Best Golf Courses in Wales – 25-11
25. Langland Bay
Swansea, South Wales – DOWN 2
The end to both nines at this James Braid design are breathtaking, inviting comparisons with Pebble Beach. The 360-degree views certainly take the breath away, thanks to the course being perched on cliffs high above the golden sands of Gower. Visually epic.
Glorious setting on the coast, west of Swansea, with views of two different bays. Several superb holes – notably the par-3 16th and par-4 17th – and others subject to the demands of intersecting fairways.
Newport, South Wales – UP 5
Set among the birch, beech and oak trees of Llwyni Wood, Newport is a fine woodland-parkland that moves along gently undulating, lush fairways. A classy feel to a mature parkland.
Another notable rise, Newport is an excellent parkland with undulating fairways and fine greens. Pleasing location in the Gwent countryside.
Cardiff, South Wales – UP 14
A significant rise for a course that is improving all the time. Radyr was shaped by Willie Fernie – the first man to design it, in 1901 – CK Cotton and Harry Colt. Located 300ft above sea level, it consequently enjoys very fine views overlooking the city of Cardiff and the Bristol Channel.
Some of the finest and fastest greens in South Wales and some very testing holes, especially on the back nine.
22. Llandrindod Wells
Llandrindod Wells, Mid Wales – NO CHANGE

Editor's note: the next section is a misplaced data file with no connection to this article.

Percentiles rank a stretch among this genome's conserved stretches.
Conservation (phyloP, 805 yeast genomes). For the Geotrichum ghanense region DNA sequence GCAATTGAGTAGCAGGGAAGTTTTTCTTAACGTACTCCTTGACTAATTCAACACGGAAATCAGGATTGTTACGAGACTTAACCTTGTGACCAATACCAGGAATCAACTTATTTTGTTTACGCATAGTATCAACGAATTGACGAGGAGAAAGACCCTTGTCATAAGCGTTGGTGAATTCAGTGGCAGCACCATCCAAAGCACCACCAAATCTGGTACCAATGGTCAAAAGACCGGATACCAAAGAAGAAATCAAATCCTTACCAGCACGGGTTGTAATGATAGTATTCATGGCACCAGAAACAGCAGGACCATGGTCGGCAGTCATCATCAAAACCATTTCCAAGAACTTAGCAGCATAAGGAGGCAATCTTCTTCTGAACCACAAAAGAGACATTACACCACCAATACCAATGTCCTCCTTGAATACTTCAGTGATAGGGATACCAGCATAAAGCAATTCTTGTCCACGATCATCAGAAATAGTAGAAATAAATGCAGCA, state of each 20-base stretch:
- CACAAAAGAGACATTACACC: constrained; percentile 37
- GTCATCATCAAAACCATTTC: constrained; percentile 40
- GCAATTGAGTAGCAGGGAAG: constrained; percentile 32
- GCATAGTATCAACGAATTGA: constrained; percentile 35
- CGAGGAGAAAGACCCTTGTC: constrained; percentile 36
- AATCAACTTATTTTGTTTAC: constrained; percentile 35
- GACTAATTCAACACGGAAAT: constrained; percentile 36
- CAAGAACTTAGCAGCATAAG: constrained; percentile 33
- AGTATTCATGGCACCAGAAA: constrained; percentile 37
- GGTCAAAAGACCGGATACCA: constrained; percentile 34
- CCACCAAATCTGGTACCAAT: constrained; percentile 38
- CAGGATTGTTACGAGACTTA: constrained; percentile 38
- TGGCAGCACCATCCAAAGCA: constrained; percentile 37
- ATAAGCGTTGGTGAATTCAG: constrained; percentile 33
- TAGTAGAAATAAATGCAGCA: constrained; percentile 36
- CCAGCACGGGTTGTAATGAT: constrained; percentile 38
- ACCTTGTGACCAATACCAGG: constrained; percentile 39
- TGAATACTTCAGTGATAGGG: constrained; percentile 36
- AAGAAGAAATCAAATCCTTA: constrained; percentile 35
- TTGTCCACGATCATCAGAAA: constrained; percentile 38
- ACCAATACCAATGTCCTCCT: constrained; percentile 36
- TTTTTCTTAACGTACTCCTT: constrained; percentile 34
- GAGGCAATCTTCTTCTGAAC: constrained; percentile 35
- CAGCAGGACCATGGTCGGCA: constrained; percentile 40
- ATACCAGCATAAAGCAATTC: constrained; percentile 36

This rolling heathland dates back to 1905 and benefits from the nous of Harry Vardon and James Braid. It enjoys a brilliantly diverse set of holes incorporating ridges, humps and hollows that give rise to blind shots, some great architectural features, a couple of high-class par 3s and memorable two-shotters. Set high above the town you can expect great views, along with excellent conditioning. The last few holes running down to the clubhouse are truly outstanding.
21. Borth & Ynyslas
Aer Y Mor, West Coast – NO CHANGE
Despite it being one of the oldest courses in Wales, Borth often flies under the radar. It is not in as pristine condition as its championship neighbors further up the coast, but don’t let that put you off this charming seaside course. The far end of this classic out-and-back links is reached at the 8th and the road home begins with a classy short hole, ‘Dyfi’. That’s followed by arguably the best run at Borth, a three-hole stretch offering a strong par 4, a downhill par 3 across the site, and a sporty two-shotter – all characterized by amphitheater green complexes that are in superb condition.
20. Marriott St Pierre (Old Course)
Chepstow, South Wales – DOWN 5
Ross McMurray’s parkland has slipped from its highest-ever position in our 2021 ranking of the best golf courses in Wales, but the Old remains among the finest in the south of the country. The tranquil course has a brilliant variety of holes and has seen heavy investment in the last decade. Don’t be fooled into thinking it’s a resort course – the Old is strong enough to have been a long-time Tour venue and a host of the Solheim Cup.
Welshpool, Mid Wales – UP 1
Amazing and exhilarating, this is one for the adventurous. Welshpool dates back to the 1890s, but moved from its original location in Deer Park in 1930 and very astutely engaged James Braid to lay out their new course. This high-up moorland features steep drops, and steep inclines, and often plays firm and fast. There aren’t any bunkers, but it doesn’t need them as Braid has worked the hilly land so expertly.